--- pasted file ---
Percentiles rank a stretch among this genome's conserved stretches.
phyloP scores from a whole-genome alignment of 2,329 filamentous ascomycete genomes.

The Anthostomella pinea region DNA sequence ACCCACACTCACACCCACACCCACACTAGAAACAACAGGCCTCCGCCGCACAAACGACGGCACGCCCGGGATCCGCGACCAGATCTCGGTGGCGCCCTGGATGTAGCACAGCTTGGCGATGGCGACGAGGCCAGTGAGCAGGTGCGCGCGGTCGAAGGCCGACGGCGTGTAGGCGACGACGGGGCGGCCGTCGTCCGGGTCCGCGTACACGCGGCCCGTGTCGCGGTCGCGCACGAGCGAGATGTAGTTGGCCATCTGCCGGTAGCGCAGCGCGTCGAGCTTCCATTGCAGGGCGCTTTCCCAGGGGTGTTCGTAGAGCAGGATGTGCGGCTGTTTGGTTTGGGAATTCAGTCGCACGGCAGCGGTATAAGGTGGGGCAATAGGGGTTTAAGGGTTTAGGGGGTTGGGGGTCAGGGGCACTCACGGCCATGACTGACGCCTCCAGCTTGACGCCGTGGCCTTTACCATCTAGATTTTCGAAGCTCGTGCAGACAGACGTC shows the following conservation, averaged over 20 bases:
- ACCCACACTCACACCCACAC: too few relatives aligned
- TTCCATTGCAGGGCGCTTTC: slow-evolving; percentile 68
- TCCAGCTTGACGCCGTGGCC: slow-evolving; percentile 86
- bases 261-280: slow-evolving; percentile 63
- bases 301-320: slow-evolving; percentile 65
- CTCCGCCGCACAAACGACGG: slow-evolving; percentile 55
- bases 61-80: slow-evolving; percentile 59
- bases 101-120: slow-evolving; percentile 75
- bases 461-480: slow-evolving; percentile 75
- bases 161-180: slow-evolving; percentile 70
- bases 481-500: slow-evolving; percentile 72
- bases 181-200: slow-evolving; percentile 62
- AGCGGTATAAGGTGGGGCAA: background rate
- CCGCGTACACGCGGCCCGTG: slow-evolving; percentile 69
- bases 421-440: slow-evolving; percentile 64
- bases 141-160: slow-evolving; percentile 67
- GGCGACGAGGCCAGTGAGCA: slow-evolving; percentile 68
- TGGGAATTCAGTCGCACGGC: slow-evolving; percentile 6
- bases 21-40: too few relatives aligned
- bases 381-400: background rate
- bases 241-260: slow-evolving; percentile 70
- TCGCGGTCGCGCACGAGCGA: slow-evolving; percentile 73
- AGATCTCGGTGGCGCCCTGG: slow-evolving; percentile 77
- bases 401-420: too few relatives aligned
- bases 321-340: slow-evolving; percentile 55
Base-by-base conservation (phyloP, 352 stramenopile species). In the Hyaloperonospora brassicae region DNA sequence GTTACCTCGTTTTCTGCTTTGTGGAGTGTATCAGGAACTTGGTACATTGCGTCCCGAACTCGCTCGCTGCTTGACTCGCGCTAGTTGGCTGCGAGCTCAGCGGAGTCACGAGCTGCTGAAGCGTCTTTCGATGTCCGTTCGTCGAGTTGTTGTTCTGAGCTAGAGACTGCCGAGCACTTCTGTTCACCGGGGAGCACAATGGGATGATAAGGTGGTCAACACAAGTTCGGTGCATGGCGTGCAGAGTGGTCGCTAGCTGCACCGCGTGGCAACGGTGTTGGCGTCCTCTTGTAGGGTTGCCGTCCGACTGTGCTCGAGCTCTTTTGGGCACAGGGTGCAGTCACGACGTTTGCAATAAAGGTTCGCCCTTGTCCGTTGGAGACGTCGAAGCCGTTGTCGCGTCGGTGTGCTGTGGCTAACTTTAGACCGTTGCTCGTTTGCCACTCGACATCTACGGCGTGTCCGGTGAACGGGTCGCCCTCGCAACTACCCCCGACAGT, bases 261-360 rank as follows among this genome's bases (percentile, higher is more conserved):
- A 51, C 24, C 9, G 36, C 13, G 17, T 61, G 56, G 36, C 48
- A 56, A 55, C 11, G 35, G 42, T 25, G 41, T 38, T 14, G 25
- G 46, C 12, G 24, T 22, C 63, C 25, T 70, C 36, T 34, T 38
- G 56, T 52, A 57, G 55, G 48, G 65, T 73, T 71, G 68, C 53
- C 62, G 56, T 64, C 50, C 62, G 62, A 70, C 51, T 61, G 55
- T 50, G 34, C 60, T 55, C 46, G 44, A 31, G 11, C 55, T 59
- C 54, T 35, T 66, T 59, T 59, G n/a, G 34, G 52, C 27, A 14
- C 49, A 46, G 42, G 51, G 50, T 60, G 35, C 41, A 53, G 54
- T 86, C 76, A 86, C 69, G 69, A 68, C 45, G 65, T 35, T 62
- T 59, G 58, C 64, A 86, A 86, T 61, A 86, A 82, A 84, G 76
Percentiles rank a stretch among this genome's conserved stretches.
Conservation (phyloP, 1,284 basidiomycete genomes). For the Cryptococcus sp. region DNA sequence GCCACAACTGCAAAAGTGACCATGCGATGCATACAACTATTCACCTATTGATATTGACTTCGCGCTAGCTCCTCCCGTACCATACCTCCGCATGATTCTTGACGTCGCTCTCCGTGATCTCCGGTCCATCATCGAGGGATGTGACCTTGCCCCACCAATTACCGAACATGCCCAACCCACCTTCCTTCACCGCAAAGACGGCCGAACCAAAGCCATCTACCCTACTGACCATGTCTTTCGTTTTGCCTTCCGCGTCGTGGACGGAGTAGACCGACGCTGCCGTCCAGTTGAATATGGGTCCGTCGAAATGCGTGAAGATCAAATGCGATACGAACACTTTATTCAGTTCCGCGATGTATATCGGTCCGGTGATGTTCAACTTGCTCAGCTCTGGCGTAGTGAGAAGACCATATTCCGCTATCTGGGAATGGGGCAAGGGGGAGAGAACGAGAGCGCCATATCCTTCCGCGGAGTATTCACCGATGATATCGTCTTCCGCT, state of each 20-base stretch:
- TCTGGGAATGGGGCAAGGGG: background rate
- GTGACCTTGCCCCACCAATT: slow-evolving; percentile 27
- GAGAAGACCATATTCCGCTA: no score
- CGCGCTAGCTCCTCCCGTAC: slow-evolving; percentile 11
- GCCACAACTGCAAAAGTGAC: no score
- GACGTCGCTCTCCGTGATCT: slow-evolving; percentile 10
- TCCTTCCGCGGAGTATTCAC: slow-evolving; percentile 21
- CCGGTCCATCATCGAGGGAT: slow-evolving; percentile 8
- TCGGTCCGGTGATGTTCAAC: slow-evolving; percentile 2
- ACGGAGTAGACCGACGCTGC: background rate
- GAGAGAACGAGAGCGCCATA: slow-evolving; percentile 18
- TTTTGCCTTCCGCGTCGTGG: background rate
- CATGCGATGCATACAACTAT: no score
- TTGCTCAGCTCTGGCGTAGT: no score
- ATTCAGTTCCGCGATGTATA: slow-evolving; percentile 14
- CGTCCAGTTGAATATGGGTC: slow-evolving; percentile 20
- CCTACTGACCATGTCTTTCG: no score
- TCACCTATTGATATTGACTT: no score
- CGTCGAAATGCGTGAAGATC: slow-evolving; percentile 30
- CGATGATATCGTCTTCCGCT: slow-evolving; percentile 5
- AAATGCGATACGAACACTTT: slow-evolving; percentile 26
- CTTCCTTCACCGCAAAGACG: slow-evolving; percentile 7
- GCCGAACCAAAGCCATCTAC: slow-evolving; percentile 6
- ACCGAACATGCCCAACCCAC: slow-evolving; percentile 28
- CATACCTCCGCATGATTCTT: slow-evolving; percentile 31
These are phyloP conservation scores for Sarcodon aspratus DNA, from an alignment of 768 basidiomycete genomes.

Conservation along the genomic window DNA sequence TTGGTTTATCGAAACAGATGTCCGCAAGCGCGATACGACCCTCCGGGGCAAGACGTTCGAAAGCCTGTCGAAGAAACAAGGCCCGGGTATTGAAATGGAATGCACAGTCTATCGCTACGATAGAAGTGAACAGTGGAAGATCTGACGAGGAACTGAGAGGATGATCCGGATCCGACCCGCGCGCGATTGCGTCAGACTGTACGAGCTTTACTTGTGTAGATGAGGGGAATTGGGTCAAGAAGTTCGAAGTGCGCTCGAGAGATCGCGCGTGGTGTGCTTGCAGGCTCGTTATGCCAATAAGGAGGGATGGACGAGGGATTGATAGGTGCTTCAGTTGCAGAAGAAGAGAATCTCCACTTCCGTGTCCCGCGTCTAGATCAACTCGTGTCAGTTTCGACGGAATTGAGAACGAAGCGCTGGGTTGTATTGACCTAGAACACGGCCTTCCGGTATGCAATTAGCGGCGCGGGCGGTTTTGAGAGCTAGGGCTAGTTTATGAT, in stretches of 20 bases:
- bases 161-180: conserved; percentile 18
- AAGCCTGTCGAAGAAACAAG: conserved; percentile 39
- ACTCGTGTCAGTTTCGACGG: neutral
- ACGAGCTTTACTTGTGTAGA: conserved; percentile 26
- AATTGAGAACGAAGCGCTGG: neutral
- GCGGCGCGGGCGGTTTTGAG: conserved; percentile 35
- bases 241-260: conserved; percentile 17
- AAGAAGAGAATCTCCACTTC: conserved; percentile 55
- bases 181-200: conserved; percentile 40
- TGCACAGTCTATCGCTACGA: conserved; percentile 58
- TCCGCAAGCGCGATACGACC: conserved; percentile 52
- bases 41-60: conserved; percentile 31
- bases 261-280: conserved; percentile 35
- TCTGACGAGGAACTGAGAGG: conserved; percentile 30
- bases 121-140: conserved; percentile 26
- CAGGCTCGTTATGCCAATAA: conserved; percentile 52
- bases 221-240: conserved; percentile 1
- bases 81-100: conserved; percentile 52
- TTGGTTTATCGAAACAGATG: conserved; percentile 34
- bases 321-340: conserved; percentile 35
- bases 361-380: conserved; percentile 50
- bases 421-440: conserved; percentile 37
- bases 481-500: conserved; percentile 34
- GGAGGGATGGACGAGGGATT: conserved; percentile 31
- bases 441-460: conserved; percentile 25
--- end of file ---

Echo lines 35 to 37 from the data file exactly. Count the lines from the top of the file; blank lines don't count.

- T 50, G 34, C 60, T 55, C 46, G 44, A 31, G 11, C 55, T 59
- C 54, T 35, T 66, T 59, T 59, G n/a, G 34, G 52, C 27, A 14
- C 49, A 46, G 42, G 51, G 50, T 60, G 35, C 41, A 53, G 54